Cheers
    Cheryl

  4. Thank you for a fantastic website and the work you have obviously put into it. I never thought I would find such detailed info recorded for posterity. I grew up at 114 Gerler Street Rainworth from 1948 till the house was sold year 2000. I too have happy memories of adventures in the drainpipes between RSS & NB Park – I was always too scared to go further in than about 50 metres but my brothers were very brave and used to do the whole length to NB Park with candles and torches – an activity forbidden by Mum and Dad of course. When the house was being built on the rather steep sloping block in 1947/48 Dad needed many truck loads of fill (he used ashes so the water could still flow under) to level out the front yard which he said was a creek. I now know thanks to your research this creek was a tributary of Western Creek. The block needed clearing (with a reaping hook) of lantana but there were no large trees on it – Dad said the land was part of a Dairy Farm. We were surrounded by bush and spent many hours up in what is now Mt Cootha Forest catching guppies in pristine creeks. Many thanks. Margaret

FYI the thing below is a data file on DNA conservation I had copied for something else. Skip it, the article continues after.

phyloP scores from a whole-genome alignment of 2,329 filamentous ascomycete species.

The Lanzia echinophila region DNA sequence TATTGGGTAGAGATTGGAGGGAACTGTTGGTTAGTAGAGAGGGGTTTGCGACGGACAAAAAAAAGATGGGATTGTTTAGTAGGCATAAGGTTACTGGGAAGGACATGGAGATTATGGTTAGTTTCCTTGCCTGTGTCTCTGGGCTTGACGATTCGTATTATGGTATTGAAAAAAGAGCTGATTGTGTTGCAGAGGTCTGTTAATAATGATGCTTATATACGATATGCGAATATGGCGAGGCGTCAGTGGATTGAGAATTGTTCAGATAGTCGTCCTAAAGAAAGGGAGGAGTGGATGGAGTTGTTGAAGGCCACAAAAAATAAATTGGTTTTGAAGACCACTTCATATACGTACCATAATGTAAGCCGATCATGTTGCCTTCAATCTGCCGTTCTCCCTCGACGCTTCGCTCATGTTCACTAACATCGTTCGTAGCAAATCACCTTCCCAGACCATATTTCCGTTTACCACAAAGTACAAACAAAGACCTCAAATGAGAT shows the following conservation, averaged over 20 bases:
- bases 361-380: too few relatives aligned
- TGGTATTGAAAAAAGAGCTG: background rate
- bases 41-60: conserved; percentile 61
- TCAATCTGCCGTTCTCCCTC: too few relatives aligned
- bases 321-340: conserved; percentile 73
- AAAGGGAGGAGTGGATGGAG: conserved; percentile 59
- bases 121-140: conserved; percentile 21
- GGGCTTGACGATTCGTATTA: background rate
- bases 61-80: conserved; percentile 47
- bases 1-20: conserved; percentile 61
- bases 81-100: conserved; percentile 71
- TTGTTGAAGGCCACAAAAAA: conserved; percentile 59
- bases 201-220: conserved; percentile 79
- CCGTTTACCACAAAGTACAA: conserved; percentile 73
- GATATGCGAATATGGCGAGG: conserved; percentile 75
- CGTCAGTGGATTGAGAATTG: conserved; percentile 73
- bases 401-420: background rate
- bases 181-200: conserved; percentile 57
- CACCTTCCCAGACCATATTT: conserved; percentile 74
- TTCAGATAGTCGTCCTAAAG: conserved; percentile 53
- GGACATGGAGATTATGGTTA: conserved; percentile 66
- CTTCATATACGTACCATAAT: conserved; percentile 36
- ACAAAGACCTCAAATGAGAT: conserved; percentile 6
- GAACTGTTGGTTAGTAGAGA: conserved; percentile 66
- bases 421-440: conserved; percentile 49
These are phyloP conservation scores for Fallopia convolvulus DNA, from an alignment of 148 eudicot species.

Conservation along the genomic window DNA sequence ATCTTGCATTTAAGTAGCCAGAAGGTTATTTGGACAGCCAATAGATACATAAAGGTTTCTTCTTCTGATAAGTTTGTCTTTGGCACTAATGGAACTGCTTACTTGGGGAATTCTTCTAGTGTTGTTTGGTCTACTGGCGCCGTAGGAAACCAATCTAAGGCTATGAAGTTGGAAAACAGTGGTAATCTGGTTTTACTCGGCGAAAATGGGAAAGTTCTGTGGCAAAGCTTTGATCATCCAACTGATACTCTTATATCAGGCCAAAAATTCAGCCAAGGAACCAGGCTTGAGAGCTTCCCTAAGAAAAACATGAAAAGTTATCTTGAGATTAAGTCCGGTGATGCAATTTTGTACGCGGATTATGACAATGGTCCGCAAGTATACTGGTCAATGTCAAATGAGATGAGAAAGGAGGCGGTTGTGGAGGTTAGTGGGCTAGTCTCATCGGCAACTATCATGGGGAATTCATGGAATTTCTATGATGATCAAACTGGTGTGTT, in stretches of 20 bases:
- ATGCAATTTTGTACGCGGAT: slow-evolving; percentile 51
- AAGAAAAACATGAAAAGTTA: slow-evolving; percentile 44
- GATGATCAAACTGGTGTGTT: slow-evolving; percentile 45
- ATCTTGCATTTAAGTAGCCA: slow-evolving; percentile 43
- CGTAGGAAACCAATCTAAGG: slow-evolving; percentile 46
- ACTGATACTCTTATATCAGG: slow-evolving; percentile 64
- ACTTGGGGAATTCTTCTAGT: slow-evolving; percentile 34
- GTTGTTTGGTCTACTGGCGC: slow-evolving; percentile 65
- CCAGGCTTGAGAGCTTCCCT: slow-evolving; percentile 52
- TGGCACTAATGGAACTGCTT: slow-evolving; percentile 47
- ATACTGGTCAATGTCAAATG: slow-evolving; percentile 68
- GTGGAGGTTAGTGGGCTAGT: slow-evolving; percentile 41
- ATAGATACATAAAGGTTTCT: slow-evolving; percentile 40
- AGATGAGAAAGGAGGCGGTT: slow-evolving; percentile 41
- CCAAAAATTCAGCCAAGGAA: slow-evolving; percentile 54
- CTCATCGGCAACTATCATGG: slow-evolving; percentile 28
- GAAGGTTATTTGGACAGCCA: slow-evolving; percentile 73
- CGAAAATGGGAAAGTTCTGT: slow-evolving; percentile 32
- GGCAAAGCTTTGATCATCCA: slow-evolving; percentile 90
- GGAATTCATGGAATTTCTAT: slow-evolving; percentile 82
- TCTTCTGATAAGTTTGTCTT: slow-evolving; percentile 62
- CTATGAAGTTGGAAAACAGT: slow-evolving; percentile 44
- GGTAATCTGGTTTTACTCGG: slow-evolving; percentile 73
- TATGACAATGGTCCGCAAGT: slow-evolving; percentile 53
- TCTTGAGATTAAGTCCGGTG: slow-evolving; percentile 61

• Thanks for sharing that, Margaret. I’ve not gotten around to researching that area at all (one day, perhaps!), so that information is really fascinating and valuable.

  5. OMG! Fantastic stuff! Brings back more than memories … the creek, the bush and all my RSS school mates (many of us still meet for a lunch each year, almost 60 years down the track). First time ever I’ve seen the old family home in Harwood Street in a 1946 aerial photo. Would like to get some of these photos in high res … can this be done?

    • Hi Greg. Thanks for the message. It’s worth checking out the 1946 imagery on the council’s PDOnline site (the link on this page was broken, but I’ve just fixed it). The interface is now a little confusing, but you can zoom in to a pretty high level of detail. If you’re interested in seeing the originals, I believe they are housed at the Brisbane City Archives in Moorooka.